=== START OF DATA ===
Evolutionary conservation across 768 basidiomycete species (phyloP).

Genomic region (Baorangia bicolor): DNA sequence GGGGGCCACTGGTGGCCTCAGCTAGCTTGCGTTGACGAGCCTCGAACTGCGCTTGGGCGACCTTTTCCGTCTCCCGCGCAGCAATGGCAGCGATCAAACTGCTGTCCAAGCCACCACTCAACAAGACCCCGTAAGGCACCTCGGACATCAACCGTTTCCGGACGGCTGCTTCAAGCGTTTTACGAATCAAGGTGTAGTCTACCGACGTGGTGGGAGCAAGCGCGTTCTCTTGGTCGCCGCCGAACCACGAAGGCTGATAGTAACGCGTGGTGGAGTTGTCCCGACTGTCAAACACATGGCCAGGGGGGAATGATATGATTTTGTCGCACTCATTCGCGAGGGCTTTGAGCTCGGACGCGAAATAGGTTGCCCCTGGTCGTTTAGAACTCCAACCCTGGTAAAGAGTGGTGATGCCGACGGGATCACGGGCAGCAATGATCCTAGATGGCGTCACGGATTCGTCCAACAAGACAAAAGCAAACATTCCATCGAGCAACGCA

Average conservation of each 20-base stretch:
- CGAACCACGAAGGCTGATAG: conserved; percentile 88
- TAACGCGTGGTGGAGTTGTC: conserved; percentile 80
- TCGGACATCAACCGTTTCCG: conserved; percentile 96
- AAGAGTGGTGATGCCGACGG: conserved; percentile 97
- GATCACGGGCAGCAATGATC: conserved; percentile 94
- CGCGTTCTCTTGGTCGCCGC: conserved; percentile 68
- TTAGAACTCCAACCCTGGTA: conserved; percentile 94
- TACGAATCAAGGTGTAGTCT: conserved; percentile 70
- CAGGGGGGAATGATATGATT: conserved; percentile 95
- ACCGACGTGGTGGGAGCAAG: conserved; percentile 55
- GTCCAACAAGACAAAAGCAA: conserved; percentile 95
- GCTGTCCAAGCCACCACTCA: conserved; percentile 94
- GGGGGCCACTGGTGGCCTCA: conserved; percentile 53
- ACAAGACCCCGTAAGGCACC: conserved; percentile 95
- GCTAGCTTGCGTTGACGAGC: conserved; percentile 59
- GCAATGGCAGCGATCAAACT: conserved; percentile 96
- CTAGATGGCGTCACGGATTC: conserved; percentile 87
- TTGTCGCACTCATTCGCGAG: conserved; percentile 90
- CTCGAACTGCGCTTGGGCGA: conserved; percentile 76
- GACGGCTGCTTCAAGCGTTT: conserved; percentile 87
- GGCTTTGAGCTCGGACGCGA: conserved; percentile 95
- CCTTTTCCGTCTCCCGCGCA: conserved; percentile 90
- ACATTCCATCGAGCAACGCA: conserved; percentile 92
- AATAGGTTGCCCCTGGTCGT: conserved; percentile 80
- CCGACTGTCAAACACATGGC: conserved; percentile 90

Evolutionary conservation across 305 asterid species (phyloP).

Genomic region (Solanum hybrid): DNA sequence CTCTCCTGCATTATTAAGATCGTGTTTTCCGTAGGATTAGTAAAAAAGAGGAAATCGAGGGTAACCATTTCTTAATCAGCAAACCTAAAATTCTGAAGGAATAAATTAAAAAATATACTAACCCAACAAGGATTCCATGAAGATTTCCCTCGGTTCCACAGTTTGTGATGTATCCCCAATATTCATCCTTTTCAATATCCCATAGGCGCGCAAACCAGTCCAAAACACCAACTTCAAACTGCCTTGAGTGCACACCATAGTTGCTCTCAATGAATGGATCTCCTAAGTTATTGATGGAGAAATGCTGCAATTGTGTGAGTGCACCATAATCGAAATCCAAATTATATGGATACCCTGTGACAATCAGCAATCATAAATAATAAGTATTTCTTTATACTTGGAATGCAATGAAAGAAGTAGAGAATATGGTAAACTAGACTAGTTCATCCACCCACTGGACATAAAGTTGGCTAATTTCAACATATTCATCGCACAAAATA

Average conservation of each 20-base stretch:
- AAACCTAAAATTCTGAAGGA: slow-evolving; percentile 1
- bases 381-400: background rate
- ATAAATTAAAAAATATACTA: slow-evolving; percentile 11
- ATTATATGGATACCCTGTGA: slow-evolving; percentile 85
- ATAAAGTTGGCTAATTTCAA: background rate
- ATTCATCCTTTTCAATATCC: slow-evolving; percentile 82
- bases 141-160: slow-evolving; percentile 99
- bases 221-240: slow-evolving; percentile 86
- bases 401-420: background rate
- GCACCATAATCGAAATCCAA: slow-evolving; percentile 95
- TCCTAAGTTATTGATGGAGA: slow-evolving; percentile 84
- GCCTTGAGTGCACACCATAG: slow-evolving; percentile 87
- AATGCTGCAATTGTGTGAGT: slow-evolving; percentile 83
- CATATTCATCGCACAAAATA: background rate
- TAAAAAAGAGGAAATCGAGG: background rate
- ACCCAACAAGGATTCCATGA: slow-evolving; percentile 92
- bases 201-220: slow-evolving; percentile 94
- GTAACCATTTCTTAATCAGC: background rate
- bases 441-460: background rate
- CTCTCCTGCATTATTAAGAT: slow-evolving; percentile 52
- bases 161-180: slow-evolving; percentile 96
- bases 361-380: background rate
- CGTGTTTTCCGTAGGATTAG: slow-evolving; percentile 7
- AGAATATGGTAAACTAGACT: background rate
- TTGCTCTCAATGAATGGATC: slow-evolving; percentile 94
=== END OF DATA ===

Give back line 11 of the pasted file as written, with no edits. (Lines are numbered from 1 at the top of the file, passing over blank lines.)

- TACGAATCAAGGTGTAGTCT: conserved; percentile 70